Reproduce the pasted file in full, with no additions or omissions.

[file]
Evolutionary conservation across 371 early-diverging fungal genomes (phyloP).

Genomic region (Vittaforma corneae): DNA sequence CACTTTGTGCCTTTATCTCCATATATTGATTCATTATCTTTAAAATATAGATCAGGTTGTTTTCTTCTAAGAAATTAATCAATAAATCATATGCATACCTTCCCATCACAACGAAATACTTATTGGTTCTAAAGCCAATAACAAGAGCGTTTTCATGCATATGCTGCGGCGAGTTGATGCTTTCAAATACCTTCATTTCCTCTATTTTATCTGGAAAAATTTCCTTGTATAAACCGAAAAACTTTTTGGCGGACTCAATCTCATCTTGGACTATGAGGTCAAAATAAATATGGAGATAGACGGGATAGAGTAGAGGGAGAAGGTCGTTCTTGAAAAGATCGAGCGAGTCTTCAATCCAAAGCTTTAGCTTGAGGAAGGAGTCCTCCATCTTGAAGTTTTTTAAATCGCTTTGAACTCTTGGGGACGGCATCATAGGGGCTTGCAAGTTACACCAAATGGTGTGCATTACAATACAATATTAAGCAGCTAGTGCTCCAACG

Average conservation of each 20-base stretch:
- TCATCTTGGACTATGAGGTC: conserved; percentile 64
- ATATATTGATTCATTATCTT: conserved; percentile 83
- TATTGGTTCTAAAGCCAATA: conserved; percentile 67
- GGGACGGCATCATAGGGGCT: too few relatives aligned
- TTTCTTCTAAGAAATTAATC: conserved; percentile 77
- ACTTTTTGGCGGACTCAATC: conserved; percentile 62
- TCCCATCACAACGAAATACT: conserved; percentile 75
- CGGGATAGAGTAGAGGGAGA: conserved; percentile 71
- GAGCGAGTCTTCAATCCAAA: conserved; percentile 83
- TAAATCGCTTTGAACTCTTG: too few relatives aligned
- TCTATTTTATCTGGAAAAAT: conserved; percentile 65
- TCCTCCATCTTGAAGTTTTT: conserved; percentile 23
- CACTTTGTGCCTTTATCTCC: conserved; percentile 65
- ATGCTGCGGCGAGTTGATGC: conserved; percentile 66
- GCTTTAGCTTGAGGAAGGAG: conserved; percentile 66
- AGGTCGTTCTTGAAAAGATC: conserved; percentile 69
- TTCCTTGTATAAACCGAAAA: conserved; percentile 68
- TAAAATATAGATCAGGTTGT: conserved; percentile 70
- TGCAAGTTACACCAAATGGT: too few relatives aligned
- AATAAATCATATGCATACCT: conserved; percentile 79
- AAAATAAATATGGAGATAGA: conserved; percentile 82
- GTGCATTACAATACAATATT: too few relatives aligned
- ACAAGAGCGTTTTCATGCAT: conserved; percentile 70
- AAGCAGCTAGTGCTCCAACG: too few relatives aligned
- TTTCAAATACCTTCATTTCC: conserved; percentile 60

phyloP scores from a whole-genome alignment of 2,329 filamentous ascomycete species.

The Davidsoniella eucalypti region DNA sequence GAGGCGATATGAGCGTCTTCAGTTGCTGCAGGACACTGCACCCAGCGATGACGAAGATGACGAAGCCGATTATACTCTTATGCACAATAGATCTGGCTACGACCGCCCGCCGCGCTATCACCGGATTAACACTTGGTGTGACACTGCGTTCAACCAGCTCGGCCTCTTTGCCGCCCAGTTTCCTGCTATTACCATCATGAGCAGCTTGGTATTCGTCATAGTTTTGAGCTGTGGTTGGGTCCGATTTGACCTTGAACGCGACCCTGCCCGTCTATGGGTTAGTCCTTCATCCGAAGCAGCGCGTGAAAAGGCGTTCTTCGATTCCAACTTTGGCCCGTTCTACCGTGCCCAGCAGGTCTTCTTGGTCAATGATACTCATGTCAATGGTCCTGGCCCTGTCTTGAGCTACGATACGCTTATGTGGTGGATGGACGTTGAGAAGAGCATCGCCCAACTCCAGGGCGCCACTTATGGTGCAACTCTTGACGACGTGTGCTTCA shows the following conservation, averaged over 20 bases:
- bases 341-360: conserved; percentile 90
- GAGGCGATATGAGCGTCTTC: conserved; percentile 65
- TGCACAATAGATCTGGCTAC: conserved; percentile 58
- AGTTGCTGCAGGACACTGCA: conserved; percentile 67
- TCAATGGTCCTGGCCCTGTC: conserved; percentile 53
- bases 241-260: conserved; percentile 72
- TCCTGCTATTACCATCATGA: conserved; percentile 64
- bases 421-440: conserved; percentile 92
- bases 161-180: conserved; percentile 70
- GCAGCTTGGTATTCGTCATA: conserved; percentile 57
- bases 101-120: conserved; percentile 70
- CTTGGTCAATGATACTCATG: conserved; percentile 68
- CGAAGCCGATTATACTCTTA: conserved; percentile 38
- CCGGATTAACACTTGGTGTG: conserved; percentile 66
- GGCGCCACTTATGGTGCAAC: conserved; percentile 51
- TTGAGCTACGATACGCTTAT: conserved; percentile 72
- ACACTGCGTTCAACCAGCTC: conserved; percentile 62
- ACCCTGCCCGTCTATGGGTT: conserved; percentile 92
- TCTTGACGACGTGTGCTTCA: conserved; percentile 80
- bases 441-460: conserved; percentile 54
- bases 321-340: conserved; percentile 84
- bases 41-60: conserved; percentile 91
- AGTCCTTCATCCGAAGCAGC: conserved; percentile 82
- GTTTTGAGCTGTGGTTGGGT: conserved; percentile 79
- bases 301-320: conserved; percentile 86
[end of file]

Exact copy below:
Evolutionary conservation across 371 early-diverging fungal genomes (phyloP).

Genomic region (Vittaforma corneae): DNA sequence CACTTTGTGCCTTTATCTCCATATATTGATTCATTATCTTTAAAATATAGATCAGGTTGTTTTCTTCTAAGAAATTAATCAATAAATCATATGCATACCTTCCCATCACAACGAAATACTTATTGGTTCTAAAGCCAATAACAAGAGCGTTTTCATGCATATGCTGCGGCGAGTTGATGCTTTCAAATACCTTCATTTCCTCTATTTTATCTGGAAAAATTTCCTTGTATAAACCGAAAAACTTTTTGGCGGACTCAATCTCATCTTGGACTATGAGGTCAAAATAAATATGGAGATAGACGGGATAGAGTAGAGGGAGAAGGTCGTTCTTGAAAAGATCGAGCGAGTCTTCAATCCAAAGCTTTAGCTTGAGGAAGGAGTCCTCCATCTTGAAGTTTTTTAAATCGCTTTGAACTCTTGGGGACGGCATCATAGGGGCTTGCAAGTTACACCAAATGGTGTGCATTACAATACAATATTAAGCAGCTAGTGCTCCAACG

Average conservation of each 20-base stretch:
- TCATCTTGGACTATGAGGTC: conserved; percentile 64
- ATATATTGATTCATTATCTT: conserved; percentile 83
- TATTGGTTCTAAAGCCAATA: conserved; percentile 67
- GGGACGGCATCATAGGGGCT: too few relatives aligned
- TTTCTTCTAAGAAATTAATC: conserved; percentile 77
- ACTTTTTGGCGGACTCAATC: conserved; percentile 62
- TCCCATCACAACGAAATACT: conserved; percentile 75
- CGGGATAGAGTAGAGGGAGA: conserved; percentile 71
- GAGCGAGTCTTCAATCCAAA: conserved; percentile 83
- TAAATCGCTTTGAACTCTTG: too few relatives aligned
- TCTATTTTATCTGGAAAAAT: conserved; percentile 65
- TCCTCCATCTTGAAGTTTTT: conserved; percentile 23
- CACTTTGTGCCTTTATCTCC: conserved; percentile 65
- ATGCTGCGGCGAGTTGATGC: conserved; percentile 66
- GCTTTAGCTTGAGGAAGGAG: conserved; percentile 66
- AGGTCGTTCTTGAAAAGATC: conserved; percentile 69
- TTCCTTGTATAAACCGAAAA: conserved; percentile 68
- TAAAATATAGATCAGGTTGT: conserved; percentile 70
- TGCAAGTTACACCAAATGGT: too few relatives aligned
- AATAAATCATATGCATACCT: conserved; percentile 79
- AAAATAAATATGGAGATAGA: conserved; percentile 82
- GTGCATTACAATACAATATT: too few relatives aligned
- ACAAGAGCGTTTTCATGCAT: conserved; percentile 70
- AAGCAGCTAGTGCTCCAACG: too few relatives aligned
- TTTCAAATACCTTCATTTCC: conserved; percentile 60

phyloP scores from a whole-genome alignment of 2,329 filamentous ascomycete species.

The Davidsoniella eucalypti region DNA sequence GAGGCGATATGAGCGTCTTCAGTTGCTGCAGGACACTGCACCCAGCGATGACGAAGATGACGAAGCCGATTATACTCTTATGCACAATAGATCTGGCTACGACCGCCCGCCGCGCTATCACCGGATTAACACTTGGTGTGACACTGCGTTCAACCAGCTCGGCCTCTTTGCCGCCCAGTTTCCTGCTATTACCATCATGAGCAGCTTGGTATTCGTCATAGTTTTGAGCTGTGGTTGGGTCCGATTTGACCTTGAACGCGACCCTGCCCGTCTATGGGTTAGTCCTTCATCCGAAGCAGCGCGTGAAAAGGCGTTCTTCGATTCCAACTTTGGCCCGTTCTACCGTGCCCAGCAGGTCTTCTTGGTCAATGATACTCATGTCAATGGTCCTGGCCCTGTCTTGAGCTACGATACGCTTATGTGGTGGATGGACGTTGAGAAGAGCATCGCCCAACTCCAGGGCGCCACTTATGGTGCAACTCTTGACGACGTGTGCTTCA shows the following conservation, averaged over 20 bases:
- bases 341-360: conserved; percentile 90
- GAGGCGATATGAGCGTCTTC: conserved; percentile 65
- TGCACAATAGATCTGGCTAC: conserved; percentile 58
- AGTTGCTGCAGGACACTGCA: conserved; percentile 67
- TCAATGGTCCTGGCCCTGTC: conserved; percentile 53
- bases 241-260: conserved; percentile 72
- TCCTGCTATTACCATCATGA: conserved; percentile 64
- bases 421-440: conserved; percentile 92
- bases 161-180: conserved; percentile 70
- GCAGCTTGGTATTCGTCATA: conserved; percentile 57
- bases 101-120: conserved; percentile 70
- CTTGGTCAATGATACTCATG: conserved; percentile 68
- CGAAGCCGATTATACTCTTA: conserved; percentile 38
- CCGGATTAACACTTGGTGTG: conserved; percentile 66
- GGCGCCACTTATGGTGCAAC: conserved; percentile 51
- TTGAGCTACGATACGCTTAT: conserved; percentile 72
- ACACTGCGTTCAACCAGCTC: conserved; percentile 62
- ACCCTGCCCGTCTATGGGTT: conserved; percentile 92
- TCTTGACGACGTGTGCTTCA: conserved; percentile 80
- bases 441-460: conserved; percentile 54
- bases 321-340: conserved; percentile 84
- bases 41-60: conserved; percentile 91
- AGTCCTTCATCCGAAGCAGC: conserved; percentile 82
- GTTTTGAGCTGTGGTTGGGT: conserved; percentile 79
- bases 301-320: conserved; percentile 86